Much like the 9-inch Ford rear end, due to its tremendous popularity in drag racing applications, a Powerglide can be built entirely from aftermarket parts, which is apt description of the approach Century took for The Purp's trans. Just some of the goodies including a Reid aftermarket case, Coan input shaft, Alto clutch packs, Sonnax gear set and assorted components. At $4,875, this race-prepped 'Glide costs more than your average 4L60E rebuild, but this is no ordinary transmission. "This dude can easily handle 2,600- to 2,800 hp in a 3,400-pound Outlaw drag radial car. It's pretty much the baddest of the bad," says Mike. After seeing this 'Glide's guts up close, we'd have to agree.
GM Trans Options
One of the best perks about owning a late-model GM performance machine--besides having enough horsepower to eat Mod motors and poop out Hemis--is the vast selection of outstanding automatic transmissions at our disposal. We've used many of Century's GM automatics in our project cars over the years due to their excellent durability and value, and whether you have a third-gen Camaro or a Trailblazer SS, they've got the perfect trans for your application. For pure race applications such as The Purp, it's tough to beat the Powerglide. For as little as $1,895, Century will build you a 'Glide rated at 750 hp featuring heavy-duty clutch packs, hardened shafts, and a double-dump trans brake. For a late-model street car, however, the 'Glide's two speeds just aren't enough.
Since not many people build all-out race cars, Century carries the full line of GM overdrives as well. No doubt you are familiar with Century's 4L60E and 700R4. Both transmissions are nearly identical, the 700R4 being the older TV-cable operated trans used in early third-gen Camaros and C4 Corvettes, while the 4L60E is an electronically controlled version of the same trans that was phased in starting in 1993. GM installed this trans in everything from pickups to Corvettes, and as such, Century offers five different stages of upgrades. Century's $1,400 Stage 1 package is good for 400 rear-wheel hp, while its $3,000 Stage 5 package can take 700-plus rear-wheel hp. For today's heavy cars, the 4L60E's 3.06:1 First gear ratio makes it a very popular choice.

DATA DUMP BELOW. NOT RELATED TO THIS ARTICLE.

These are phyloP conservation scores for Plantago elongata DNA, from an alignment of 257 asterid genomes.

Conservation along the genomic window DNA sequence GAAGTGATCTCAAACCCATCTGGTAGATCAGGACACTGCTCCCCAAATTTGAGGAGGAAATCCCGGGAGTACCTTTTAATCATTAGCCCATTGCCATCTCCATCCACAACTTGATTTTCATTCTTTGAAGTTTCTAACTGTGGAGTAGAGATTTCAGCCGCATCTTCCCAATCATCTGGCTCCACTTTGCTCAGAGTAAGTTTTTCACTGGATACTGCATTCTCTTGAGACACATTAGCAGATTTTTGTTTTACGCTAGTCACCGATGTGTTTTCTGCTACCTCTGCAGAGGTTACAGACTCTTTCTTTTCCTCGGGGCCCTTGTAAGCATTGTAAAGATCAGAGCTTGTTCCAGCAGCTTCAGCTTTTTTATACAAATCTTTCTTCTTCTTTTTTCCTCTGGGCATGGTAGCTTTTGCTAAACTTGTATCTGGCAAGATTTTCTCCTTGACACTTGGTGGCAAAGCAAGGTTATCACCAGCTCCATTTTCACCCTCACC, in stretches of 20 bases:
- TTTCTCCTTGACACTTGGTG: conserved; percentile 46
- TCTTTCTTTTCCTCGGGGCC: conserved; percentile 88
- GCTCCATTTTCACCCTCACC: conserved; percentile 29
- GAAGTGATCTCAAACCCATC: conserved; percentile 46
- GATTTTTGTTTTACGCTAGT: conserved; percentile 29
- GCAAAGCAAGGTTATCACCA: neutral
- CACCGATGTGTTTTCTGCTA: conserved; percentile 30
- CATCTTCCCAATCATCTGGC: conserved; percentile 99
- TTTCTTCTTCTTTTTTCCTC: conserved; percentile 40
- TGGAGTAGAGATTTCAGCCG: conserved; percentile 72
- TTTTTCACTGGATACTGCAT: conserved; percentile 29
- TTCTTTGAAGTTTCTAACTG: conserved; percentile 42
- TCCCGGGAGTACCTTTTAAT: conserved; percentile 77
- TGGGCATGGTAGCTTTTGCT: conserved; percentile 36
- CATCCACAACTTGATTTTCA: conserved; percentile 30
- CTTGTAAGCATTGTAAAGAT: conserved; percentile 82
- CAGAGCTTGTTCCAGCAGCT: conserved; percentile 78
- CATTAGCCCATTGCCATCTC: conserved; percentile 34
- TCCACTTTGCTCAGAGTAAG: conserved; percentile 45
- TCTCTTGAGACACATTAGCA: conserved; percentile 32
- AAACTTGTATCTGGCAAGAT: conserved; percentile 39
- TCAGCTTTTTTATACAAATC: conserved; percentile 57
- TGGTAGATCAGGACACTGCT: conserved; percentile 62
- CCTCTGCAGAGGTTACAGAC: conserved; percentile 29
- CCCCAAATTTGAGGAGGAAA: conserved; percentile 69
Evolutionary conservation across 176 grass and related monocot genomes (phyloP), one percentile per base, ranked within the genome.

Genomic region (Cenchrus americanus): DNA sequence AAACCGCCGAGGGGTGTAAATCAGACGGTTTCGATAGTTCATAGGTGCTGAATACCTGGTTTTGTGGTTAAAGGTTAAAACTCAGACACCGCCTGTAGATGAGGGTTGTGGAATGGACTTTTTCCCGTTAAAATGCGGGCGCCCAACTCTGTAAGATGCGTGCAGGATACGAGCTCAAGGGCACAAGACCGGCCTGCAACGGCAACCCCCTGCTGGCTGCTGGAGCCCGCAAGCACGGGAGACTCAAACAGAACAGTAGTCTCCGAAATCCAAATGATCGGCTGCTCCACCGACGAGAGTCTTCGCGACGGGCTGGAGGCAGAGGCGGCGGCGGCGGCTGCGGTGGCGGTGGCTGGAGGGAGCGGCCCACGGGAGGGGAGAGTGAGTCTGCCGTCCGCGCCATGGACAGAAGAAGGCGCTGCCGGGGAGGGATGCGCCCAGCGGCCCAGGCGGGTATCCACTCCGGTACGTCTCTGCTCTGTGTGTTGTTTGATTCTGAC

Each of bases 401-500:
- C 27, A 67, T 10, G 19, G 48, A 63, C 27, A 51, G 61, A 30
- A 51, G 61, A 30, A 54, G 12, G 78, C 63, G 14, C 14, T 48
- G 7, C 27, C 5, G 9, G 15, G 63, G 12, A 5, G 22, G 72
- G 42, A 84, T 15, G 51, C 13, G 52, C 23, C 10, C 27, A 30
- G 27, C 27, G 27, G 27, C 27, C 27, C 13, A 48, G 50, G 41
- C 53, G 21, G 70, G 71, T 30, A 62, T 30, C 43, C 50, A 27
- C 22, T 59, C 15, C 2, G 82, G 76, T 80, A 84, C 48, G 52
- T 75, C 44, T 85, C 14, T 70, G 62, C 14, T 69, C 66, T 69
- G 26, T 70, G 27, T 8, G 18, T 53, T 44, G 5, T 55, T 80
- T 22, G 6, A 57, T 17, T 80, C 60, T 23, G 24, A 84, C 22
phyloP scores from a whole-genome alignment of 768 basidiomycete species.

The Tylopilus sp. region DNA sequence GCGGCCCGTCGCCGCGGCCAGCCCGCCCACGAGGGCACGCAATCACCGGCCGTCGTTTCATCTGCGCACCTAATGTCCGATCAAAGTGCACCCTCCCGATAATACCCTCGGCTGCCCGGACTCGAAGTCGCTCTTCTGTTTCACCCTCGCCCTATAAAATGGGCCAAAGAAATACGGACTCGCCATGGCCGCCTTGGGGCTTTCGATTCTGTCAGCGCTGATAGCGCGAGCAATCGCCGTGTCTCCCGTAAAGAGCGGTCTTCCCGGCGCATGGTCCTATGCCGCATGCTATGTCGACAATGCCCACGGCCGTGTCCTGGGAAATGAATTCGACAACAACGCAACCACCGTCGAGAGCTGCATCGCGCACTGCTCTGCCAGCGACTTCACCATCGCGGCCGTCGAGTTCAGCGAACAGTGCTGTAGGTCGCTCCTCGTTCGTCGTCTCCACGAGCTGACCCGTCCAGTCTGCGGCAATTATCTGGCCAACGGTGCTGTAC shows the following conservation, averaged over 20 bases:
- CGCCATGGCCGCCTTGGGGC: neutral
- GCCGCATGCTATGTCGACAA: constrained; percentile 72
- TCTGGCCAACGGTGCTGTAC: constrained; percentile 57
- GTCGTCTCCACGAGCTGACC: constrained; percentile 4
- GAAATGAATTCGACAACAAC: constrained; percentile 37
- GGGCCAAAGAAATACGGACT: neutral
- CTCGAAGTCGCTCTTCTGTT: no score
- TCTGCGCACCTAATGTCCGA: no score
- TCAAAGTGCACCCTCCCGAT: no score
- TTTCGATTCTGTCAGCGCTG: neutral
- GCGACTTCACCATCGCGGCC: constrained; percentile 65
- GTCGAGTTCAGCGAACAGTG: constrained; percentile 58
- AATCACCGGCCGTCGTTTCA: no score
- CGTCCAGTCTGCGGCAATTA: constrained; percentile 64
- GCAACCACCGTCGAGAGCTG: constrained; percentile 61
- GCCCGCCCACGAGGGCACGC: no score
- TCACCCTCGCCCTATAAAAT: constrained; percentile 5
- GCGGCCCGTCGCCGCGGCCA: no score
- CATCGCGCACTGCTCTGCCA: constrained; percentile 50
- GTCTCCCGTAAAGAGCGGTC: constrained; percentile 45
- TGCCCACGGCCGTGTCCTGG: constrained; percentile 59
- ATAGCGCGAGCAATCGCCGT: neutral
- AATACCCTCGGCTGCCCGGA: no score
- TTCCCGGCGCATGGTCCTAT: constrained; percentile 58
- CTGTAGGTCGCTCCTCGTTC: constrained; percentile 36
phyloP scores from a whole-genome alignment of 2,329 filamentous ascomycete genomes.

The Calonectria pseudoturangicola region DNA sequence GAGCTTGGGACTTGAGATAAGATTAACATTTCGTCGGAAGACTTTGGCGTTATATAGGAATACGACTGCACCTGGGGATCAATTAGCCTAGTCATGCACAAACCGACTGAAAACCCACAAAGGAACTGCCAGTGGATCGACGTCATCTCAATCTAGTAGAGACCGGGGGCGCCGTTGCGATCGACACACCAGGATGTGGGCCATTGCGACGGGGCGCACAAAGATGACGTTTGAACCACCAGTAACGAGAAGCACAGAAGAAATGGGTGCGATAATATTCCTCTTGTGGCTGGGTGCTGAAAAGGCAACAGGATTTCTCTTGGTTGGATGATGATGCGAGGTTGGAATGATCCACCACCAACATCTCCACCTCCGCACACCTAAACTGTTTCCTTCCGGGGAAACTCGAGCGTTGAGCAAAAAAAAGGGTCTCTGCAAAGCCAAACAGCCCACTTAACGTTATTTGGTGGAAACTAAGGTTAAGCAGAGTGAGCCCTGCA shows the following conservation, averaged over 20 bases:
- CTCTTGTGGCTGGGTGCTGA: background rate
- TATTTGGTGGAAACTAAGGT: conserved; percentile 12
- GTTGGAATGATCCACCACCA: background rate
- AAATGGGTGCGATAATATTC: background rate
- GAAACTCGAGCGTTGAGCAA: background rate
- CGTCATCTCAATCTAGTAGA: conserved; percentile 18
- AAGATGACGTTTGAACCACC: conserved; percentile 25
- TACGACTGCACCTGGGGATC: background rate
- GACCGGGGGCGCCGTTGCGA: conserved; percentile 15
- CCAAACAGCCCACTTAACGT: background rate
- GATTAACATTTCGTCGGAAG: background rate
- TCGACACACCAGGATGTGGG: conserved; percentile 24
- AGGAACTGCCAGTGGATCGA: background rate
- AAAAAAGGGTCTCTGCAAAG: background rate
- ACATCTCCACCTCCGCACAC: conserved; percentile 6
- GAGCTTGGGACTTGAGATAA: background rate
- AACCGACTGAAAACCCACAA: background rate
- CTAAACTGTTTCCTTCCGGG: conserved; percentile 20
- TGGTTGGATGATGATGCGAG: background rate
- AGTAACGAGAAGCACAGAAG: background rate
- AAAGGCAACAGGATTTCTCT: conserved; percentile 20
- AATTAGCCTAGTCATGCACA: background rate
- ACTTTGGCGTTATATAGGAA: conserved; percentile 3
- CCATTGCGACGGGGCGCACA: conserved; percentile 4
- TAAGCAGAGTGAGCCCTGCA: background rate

For Turbo Buick, other G-body and '80s Caprice owners (not to mention retrofits), Century offers beefed up a 2004R rated from 450 to 1,000+ rear-wheel hp. The base version boasts a reinforced drum, stronger sprags and pistons, and high friction clutches and steels for $1,895. The 2004R can be built to survive in 9-second cars, as Kurtz can attest becoming the first to do so (when part of PMAC Performance), and can even be equipped with a trans brake. Its 2.74 First gear makes it a great overal transmission.
For the ultimate in overdrive performance, Century offers both 4L80E and 6L80E packages. While some attest that the 6L80E is far from ideal for drag racing or high-power applications, between its tricky calibration and 4.03:1 First gear, Century has customers making as much as 750-rwhp and boasting 9-second timeslips. Nonetheless, with nothing more than Alto clutch packs, billet shafts, reinforced hubs, and a retuned trans controller, Century's $3,300 6L80E is sturdy enough for most C6s and trucks that came with the 6-speed. Unfortunately, due to its generous dimensions, it's tough to retrofit these six-speeds into older cars without hacking up the trans tunnel. At the top of Century's transmission heap is the 4L80E. Since it's essentially a TH400 with a 0.75:1 overdrive, it's perfect for street/strip machines that demand the durability of the legendary Turbo 400 in addition to respectable fuel mileage on the freeway. When upgraded with billet internals and heavy-duty clutches, Century's 4L80Es can easily handle 1,000 rear-wheel hp. This phenomenal level of durability will set you back about $3,800. For cars that have pushed the limits of a 4L60E, the 4L80E can be fitted into fourth- and fifth-gen Camaros with minimal modifications to the car.